The Samba started out as a dance known as the “Maxixe.” It’s name was changed to Samba somewhere around 1914. By 1928 it had grown popular enough in Europe that the steps were formally published.
In 1933, movie audiences in the US were first exposed to an early version of the Samba when Fred Astaire and Dolores Del Rio danced the Carioca in Flying Down to Rio. You can see some of the distinctive characteristics still used in the dance today even in this early version.
In 1941, Carmen Miranda danced the Samba in That Night in Rio. Audiences were not yet ready in those days for the amount of hip movement we see in today’s Samba.
By this time, interest in the Samba was already high as Samba music had been played at the Brazilian Pavilion of the 1939 World’s Fair in New York. The Brazilian composer Ary Barroso wrote the classic Samba, “Brasil,” which quickly became a hit and established the characteristics of the Samba beat.
The Samba has grown and evolved with more energy and hip movement, but the best Samba dancers continue to draw from its roots in musicality. Below is an excellent example of the Samba:
Samba can be challenging to learn because it requires technical control and has several different rhythms. One aspect of the dance is the “Samba Bounce” which is accomplished by using the ankles and knees to create a bouncing action while keeping the head level. Many figures used in the Samba today require a pelvic tilt action known as the “Samba Tic.” This action is difficult to accomplish, but without it the dance loses much of its effect. Because the leading and following can be difficult and require a sensitive touch from both partners, most social dancers learn the Samba by using a series of groupings or a routine.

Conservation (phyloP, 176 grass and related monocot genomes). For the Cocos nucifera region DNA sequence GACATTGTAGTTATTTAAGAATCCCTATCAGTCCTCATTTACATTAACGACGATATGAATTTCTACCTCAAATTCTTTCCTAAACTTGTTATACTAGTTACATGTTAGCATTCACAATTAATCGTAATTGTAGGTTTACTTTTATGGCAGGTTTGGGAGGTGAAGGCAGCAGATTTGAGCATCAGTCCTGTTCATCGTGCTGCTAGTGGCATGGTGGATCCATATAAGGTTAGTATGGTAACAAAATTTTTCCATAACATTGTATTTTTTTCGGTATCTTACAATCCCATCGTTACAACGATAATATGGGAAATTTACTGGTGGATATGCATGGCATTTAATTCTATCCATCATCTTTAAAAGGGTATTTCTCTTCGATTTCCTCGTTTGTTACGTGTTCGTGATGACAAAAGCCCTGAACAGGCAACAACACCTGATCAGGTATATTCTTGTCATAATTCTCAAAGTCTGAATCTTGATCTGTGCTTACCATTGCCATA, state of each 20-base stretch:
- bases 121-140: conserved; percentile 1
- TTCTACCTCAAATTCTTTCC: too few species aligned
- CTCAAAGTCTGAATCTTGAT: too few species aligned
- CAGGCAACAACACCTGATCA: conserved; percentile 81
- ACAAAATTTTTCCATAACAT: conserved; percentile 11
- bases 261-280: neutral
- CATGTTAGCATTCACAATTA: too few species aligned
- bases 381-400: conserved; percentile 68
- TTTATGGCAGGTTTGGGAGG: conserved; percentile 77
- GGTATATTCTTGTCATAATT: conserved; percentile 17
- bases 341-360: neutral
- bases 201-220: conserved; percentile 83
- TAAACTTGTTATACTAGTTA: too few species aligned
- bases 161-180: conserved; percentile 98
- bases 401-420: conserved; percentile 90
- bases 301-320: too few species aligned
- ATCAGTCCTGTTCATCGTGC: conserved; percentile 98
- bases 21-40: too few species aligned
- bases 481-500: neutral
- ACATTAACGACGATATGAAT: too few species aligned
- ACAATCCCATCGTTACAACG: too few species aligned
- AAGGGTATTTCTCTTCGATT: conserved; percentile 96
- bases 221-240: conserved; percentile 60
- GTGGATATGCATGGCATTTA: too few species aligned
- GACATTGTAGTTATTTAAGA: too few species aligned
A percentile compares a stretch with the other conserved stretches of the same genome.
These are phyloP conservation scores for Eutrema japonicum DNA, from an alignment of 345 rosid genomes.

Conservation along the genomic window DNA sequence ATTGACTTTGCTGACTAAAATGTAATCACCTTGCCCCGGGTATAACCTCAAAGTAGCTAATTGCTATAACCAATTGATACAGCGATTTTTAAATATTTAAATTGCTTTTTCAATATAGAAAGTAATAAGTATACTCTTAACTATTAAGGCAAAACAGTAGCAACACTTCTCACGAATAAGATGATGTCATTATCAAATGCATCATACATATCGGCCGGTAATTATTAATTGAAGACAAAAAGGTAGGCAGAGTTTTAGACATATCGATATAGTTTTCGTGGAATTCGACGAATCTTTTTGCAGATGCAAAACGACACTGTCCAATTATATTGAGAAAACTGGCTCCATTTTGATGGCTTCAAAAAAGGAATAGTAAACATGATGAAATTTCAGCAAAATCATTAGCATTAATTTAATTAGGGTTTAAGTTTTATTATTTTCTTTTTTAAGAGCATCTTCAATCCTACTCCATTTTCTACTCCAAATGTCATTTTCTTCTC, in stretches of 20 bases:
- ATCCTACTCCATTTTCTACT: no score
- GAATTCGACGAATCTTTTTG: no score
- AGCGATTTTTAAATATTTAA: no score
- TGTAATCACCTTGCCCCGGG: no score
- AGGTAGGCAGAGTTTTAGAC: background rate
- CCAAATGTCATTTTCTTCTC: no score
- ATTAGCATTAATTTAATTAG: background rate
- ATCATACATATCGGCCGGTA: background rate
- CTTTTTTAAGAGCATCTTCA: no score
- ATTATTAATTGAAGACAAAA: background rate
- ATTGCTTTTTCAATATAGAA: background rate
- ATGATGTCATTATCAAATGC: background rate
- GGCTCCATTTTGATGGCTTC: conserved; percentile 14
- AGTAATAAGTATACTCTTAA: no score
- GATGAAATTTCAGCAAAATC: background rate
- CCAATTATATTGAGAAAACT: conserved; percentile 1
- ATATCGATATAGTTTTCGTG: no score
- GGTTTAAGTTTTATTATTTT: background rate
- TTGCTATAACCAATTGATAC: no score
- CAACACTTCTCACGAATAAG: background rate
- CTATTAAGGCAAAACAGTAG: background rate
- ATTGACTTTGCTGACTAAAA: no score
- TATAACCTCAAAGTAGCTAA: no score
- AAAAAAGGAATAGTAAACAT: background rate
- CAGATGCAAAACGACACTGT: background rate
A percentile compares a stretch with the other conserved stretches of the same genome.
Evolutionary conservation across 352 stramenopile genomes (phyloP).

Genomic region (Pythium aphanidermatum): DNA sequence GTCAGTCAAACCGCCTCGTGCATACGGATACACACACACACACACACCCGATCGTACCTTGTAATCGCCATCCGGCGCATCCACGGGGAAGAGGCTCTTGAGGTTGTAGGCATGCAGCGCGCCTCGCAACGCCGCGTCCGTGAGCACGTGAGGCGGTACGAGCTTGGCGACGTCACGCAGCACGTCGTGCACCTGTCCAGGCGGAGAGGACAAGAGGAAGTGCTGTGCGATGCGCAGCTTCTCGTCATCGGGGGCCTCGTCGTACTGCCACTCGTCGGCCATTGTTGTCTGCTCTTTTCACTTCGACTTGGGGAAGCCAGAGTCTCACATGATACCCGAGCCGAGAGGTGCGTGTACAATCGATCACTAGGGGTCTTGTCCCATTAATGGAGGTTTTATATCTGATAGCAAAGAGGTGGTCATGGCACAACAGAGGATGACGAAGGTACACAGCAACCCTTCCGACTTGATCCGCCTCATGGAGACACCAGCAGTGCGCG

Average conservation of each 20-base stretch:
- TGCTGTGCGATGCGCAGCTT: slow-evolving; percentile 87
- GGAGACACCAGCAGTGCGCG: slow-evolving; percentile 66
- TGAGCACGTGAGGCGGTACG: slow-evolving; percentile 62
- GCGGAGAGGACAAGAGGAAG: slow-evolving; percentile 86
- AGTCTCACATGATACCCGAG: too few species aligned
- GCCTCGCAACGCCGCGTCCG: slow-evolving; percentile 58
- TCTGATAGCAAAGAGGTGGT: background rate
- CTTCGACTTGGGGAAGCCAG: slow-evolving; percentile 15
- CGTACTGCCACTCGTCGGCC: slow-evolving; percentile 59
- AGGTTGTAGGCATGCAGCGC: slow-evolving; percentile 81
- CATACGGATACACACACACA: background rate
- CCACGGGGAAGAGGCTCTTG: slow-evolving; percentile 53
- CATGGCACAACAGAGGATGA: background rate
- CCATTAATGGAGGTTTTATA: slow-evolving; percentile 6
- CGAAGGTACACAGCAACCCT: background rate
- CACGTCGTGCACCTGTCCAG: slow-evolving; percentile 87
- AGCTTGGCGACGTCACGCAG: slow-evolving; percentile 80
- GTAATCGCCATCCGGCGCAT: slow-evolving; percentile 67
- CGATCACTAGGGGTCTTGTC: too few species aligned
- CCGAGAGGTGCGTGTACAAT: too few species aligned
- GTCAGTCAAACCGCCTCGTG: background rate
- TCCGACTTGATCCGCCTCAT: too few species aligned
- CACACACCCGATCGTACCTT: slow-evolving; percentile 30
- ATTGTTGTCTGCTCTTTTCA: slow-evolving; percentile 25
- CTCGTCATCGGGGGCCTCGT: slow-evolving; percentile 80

Dancing the Samba requires knowledge of five basic step patterns. These are the Samba Basic, the Whisk, the Samba Walk, the Volta and the Bota Fogo. With those five steps, couples can easily begin to dance around the floor. The Samba moves counter-clockwise as do the Standard dances like the Waltz. Many of the more complex steps also utilize these five basic steps in different ways. For example, the Roundabout is composed entirely of Voltas and Bota Fogos, put into a special pattern to create a new step. Likewise the Maypole uses Voltas danced in a turn.
The Samba is introduced introduced and taught in a special 6-lesson series in Delta’s Advanced Program. The program covers the basic steps with plenty of technique. We teach a routine that moves around the room. It will stretch you but isn’t terribly difficult for dancers who are comfortable with Bronze-level steps. Join us! The Advanced program happens on Tuesday nights in KinVillage and on Thursday nights in North Delta.
If you’re interested in learning more about the Samba, a great overview of Samba history is available here.